The question: How has being a facilitator changed the way you look at yourself, others, and the world?

My answer: I have been a facilitator (and mediator) since 1994 – of all kinds of businesses and organizational groups (conflict resolution, strategic planning, contract negotiations, land use issues, etc) – as well as facilitating my own women’s groups. For me, then, this question is – how has facilitating the labyrinth changed how I look at myself, others, and the world?

Labyrinth Facilitation 

Labyrinth facilitation is very different from what I’ve known as facilitation. The labyrinth does the heavy lifting, as Lauren Artress said. I am confident that each person will experience what they need to experience as they walk the labyrinth — so I have a minimal agenda for labyrinth facilitation. I believe they’ll get what they need (because of the labyrinth, not me) – and they do.

When we went to Chartres this past May with our group of three women, there was one woman whose first experience of the labyrinth was that it was a dark, cold place. She was closed and rigid. By the time we left Chartres, as she said in her evaluation “I’ve been opened – spiritually, emotionally and culturally.” This wasn’t because I talked to her or counseled her. This was because of her experience in the labyrinth and in the cathedral.

I have learned to put trust and faith in the labyrinth as a spiritual tool that works on people in amazing ways — as it has worked on me. I feel that as its use spreads around the world, a growing community of believers will be opened up more and more – and connected as a result. I have heard such inspiring stories from the people who have walked with me – of troubled teenagers finding relief, rainbows coming down in the center of the labyrinth, and people seeing for the first time what’s possible in their lives. I feel like all I have to do is bring the labyrinth and then be there to witness and support.

The question: In the course of this work, where have you felt challenged emotionally and spiritually?

My answer: Ironically, I’ve felt challenged because I’ve thought my labyrinth work was “too easy.” My labyrinth journey unfolded effortlessly. I’ve been asked to speak about the labyrinth and to lead walks without doing any marketing, which is usually a chore when adding in a new line of work. In all my other facilitation, I have to figure things out; strategize; do a lot of thinking…there is work to keep the groups on task, collaborate, coming up with solutions. With the labyrinth, the less thinking, the better. Just walking is our mantra.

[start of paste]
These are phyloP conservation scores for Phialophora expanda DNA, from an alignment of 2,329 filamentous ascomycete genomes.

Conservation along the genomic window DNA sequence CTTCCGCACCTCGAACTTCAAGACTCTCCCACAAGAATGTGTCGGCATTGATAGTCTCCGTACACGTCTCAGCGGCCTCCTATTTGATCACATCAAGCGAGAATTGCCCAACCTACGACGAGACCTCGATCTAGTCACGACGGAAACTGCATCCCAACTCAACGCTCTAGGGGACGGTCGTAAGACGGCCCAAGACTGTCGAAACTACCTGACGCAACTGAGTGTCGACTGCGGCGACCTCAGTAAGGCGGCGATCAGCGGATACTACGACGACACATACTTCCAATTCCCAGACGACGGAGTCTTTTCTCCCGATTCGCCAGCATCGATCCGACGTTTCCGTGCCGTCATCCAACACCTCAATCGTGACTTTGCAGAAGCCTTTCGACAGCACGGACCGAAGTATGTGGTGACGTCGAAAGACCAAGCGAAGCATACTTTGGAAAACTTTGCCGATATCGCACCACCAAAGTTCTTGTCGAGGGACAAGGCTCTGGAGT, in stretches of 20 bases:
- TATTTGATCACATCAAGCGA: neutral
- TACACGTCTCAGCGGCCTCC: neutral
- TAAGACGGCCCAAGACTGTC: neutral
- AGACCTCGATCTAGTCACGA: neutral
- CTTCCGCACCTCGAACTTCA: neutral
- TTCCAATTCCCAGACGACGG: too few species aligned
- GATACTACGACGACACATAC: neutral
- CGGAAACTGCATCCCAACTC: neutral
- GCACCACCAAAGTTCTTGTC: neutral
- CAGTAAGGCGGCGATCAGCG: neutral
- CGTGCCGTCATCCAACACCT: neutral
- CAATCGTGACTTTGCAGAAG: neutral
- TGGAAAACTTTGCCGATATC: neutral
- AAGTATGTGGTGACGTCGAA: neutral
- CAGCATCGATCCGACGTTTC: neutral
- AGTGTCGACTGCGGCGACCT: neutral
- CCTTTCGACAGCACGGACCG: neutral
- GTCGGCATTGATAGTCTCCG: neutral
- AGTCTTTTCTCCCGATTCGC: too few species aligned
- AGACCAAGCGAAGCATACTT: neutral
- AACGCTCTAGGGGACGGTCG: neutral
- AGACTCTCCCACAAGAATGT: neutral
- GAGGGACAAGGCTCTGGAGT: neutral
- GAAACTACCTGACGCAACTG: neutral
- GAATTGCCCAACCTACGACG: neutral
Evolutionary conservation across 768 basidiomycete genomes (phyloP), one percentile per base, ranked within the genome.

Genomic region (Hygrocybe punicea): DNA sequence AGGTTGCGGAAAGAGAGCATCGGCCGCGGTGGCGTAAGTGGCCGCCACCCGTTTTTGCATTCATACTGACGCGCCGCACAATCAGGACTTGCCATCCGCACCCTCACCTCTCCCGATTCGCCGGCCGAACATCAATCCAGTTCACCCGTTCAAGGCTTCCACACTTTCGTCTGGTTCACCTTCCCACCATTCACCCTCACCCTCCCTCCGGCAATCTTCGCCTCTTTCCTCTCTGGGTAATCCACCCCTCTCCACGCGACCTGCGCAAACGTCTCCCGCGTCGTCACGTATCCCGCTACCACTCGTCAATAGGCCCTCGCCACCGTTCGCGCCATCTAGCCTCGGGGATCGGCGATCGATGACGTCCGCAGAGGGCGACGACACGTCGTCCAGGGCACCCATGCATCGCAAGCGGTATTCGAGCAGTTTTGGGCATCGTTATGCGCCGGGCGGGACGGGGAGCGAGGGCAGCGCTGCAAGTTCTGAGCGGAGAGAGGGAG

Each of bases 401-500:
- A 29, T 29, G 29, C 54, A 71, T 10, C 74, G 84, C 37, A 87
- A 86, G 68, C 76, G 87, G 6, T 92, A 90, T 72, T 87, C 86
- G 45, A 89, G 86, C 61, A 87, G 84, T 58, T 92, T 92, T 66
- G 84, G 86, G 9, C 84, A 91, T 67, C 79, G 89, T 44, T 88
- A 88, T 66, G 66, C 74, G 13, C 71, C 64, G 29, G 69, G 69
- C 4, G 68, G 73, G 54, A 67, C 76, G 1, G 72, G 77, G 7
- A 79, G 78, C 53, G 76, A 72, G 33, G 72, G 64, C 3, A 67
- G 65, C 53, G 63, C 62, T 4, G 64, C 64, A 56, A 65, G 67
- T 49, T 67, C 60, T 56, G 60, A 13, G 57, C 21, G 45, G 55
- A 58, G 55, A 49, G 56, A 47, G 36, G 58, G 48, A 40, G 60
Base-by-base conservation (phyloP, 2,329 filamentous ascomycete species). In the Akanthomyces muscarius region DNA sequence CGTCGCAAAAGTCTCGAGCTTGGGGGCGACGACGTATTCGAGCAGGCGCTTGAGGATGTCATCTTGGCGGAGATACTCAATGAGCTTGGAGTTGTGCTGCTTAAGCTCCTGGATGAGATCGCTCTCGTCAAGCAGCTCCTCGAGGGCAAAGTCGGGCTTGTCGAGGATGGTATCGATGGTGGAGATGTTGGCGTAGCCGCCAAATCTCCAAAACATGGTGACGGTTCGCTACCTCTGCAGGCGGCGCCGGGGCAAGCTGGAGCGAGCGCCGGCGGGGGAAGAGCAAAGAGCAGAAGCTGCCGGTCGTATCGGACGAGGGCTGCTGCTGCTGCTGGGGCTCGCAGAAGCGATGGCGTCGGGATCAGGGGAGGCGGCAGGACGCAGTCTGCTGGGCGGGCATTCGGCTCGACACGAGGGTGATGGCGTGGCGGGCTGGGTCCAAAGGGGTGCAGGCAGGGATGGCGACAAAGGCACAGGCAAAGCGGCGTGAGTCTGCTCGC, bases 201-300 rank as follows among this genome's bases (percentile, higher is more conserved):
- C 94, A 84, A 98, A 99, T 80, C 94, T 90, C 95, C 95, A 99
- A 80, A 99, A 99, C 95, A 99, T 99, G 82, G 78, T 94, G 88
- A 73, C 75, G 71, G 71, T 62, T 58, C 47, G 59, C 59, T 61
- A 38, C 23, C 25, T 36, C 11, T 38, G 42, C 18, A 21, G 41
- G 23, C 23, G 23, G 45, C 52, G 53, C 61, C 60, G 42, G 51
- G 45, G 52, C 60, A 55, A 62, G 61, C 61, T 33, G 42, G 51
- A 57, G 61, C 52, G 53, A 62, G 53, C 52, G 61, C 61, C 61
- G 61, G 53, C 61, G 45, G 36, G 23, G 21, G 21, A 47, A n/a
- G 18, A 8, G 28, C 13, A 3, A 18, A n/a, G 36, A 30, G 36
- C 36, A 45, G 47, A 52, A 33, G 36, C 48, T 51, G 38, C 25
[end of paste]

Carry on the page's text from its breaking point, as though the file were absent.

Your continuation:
A friend of mine, when hearing that I’ve felt stymied in getting my message out there (My message is that there’s a Heroine in every woman and our life’s work as women is to bring “Her” out…), suggested that I needed “an engine” – a “something” that I could attach to that had momentum and a following. I think I could have that in the labyrinth movement, but I haven’t seen how I can “attach.”

Does it mean I give up my other work, or does it mean I bridge the two? That’s what I’m currently pondering. (That was my answer back in 2010. In 2021 I let go of my consulting and that “other type” of facilitation. I have more space now to let the labyrinth work in.)

Self-Reflection

As I self-reflect, maybe this is ego-related? Do I feel my role is minimized if I don’t guide more? In reality, with a labyrinth, I just provide a way to walk one and step aside while women step in and discover all they need without me hardly saying a word.

But, there is great joy in being the “bringer of the labyrinth.” I love to do it. I love to share its history. I love to bring it so people can see and experience it for themselves.

The labyrinth makes me (and others) come alive! 

“Ask not what the world needs. Ask what makes you come alive... then go do it. Because what the world needs is people who have come alive." — Howard Thurman